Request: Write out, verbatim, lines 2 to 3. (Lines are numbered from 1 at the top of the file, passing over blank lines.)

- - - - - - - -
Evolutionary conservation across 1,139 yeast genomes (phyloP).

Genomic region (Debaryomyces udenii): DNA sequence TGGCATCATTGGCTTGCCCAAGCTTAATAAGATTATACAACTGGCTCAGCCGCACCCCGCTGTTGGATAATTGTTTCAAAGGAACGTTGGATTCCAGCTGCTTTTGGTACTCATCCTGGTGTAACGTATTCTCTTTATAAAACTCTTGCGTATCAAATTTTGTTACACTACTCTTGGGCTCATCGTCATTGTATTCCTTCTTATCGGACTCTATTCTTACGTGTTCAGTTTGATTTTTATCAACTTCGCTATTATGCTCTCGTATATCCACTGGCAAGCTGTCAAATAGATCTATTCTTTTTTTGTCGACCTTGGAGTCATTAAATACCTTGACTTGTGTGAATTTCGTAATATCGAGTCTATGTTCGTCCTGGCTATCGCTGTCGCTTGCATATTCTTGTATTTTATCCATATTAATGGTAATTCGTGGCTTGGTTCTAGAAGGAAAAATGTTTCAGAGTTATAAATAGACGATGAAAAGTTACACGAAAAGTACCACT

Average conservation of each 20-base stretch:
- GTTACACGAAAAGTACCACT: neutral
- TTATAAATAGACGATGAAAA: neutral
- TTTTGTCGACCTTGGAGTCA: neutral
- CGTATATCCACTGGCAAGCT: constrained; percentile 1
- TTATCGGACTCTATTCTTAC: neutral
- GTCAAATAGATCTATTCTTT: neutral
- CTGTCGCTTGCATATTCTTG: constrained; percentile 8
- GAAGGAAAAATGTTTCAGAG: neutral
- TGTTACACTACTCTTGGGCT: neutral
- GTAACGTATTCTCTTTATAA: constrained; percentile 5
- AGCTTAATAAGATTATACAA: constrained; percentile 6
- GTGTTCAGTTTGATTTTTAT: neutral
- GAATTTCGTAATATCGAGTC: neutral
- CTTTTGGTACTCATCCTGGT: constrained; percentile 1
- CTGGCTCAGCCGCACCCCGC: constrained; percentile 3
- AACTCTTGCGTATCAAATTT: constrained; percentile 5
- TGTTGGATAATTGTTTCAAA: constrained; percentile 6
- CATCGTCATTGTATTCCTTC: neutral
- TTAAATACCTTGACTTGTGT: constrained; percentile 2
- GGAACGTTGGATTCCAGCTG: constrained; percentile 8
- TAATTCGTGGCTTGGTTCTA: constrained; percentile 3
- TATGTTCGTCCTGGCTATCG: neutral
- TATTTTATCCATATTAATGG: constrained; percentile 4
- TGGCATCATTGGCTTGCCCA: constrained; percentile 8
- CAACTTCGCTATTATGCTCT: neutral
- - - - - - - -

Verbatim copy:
Genomic region (Debaryomyces udenii): DNA sequence TGGCATCATTGGCTTGCCCAAGCTTAATAAGATTATACAACTGGCTCAGCCGCACCCCGCTGTTGGATAATTGTTTCAAAGGAACGTTGGATTCCAGCTGCTTTTGGTACTCATCCTGGTGTAACGTATTCTCTTTATAAAACTCTTGCGTATCAAATTTTGTTACACTACTCTTGGGCTCATCGTCATTGTATTCCTTCTTATCGGACTCTATTCTTACGTGTTCAGTTTGATTTTTATCAACTTCGCTATTATGCTCTCGTATATCCACTGGCAAGCTGTCAAATAGATCTATTCTTTTTTTGTCGACCTTGGAGTCATTAAATACCTTGACTTGTGTGAATTTCGTAATATCGAGTCTATGTTCGTCCTGGCTATCGCTGTCGCTTGCATATTCTTGTATTTTATCCATATTAATGGTAATTCGTGGCTTGGTTCTAGAAGGAAAAATGTTTCAGAGTTATAAATAGACGATGAAAAGTTACACGAAAAGTACCACT

Average conservation of each 20-base stretch: